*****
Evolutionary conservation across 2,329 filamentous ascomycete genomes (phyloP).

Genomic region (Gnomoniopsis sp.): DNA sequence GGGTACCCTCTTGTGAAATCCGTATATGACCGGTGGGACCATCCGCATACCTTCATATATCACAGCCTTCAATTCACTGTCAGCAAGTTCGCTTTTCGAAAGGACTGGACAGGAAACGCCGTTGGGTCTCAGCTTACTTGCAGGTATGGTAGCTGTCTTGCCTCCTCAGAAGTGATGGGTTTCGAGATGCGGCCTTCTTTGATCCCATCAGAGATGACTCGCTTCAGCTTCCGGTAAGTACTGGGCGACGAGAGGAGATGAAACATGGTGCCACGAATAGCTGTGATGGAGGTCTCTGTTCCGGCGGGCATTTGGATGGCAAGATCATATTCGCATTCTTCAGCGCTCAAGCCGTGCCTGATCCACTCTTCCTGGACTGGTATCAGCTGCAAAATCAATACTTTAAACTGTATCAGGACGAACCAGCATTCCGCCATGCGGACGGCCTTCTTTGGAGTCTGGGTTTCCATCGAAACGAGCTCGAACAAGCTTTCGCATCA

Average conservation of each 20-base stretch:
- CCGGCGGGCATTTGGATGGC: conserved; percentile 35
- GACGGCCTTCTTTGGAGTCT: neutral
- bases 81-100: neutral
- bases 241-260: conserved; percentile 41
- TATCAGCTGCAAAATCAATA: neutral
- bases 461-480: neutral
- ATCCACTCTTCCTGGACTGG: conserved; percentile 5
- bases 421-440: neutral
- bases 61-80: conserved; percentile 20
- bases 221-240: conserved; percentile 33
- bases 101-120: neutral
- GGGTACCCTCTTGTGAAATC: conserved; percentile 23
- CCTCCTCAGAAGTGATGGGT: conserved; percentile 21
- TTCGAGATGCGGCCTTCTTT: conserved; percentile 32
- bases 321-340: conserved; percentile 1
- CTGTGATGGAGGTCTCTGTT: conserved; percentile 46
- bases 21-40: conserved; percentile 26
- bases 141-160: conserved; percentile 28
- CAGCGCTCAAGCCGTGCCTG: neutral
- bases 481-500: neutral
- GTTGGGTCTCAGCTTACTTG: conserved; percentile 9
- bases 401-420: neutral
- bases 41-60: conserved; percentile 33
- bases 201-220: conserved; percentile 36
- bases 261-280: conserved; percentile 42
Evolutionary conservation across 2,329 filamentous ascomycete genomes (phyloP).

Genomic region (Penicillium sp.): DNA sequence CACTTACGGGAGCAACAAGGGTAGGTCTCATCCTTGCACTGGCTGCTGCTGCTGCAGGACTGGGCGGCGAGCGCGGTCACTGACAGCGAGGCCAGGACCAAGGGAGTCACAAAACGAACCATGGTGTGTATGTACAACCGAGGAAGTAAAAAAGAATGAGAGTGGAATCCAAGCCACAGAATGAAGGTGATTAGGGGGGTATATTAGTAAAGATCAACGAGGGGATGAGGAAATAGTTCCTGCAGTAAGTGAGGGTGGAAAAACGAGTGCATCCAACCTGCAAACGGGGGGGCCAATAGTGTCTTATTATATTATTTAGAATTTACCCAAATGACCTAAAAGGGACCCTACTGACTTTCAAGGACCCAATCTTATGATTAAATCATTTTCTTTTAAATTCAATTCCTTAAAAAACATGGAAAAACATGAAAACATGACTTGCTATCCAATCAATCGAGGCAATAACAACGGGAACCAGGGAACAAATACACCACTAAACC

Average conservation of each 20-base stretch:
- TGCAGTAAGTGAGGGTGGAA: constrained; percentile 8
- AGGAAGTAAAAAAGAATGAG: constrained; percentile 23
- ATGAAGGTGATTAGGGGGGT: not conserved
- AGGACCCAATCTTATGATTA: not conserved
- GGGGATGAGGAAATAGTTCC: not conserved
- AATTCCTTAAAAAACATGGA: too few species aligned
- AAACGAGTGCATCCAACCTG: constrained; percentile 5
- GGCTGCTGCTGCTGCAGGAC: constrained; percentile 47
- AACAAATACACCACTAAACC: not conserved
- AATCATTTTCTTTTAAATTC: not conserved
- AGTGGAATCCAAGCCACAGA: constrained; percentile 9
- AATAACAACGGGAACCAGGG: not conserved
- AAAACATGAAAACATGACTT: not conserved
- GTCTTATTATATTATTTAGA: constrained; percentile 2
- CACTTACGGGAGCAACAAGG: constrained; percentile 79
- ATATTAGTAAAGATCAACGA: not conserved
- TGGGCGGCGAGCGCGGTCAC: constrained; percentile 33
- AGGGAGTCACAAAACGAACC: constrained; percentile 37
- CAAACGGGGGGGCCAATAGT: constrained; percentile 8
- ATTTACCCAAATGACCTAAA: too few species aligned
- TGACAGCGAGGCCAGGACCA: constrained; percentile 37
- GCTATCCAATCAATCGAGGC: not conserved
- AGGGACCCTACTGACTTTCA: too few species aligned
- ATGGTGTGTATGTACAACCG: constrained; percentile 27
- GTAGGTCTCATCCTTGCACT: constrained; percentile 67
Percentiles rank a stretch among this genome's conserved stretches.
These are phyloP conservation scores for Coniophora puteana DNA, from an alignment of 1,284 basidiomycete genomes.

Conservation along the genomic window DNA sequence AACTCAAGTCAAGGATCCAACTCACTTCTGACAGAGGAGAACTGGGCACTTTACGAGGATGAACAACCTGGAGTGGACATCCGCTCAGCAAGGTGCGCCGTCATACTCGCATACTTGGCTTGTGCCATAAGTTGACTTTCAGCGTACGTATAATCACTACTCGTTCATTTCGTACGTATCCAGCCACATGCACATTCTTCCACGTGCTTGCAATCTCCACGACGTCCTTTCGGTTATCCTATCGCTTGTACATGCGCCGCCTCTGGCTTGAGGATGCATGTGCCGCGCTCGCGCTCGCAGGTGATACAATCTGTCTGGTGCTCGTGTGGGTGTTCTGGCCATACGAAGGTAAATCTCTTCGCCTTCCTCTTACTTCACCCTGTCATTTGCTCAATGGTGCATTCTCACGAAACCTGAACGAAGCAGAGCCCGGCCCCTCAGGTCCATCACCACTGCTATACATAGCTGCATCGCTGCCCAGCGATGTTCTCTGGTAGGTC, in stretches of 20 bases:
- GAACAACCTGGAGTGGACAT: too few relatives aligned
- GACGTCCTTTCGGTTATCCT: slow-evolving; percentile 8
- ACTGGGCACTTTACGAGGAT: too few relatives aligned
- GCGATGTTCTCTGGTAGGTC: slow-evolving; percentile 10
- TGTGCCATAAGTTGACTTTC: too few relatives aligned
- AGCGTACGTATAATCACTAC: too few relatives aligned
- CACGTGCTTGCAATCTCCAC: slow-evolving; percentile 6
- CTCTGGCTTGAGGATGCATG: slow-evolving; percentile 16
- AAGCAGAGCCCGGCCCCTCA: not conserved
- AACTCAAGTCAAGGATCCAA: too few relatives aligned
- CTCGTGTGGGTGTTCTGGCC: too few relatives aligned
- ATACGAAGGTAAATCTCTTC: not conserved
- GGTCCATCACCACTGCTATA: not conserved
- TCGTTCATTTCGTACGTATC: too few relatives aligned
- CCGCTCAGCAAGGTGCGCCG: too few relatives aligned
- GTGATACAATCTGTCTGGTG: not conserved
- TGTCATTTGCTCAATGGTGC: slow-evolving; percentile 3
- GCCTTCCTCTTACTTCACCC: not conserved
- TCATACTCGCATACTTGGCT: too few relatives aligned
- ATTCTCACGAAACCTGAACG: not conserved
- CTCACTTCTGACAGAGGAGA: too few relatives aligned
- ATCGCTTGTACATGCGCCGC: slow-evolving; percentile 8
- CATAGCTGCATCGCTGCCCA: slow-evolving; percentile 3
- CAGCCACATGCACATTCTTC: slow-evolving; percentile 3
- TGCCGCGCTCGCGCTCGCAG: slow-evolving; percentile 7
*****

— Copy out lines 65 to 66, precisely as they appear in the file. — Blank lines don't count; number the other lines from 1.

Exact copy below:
- AGCGTACGTATAATCACTAC: too few relatives aligned
- CACGTGCTTGCAATCTCCAC: slow-evolving; percentile 6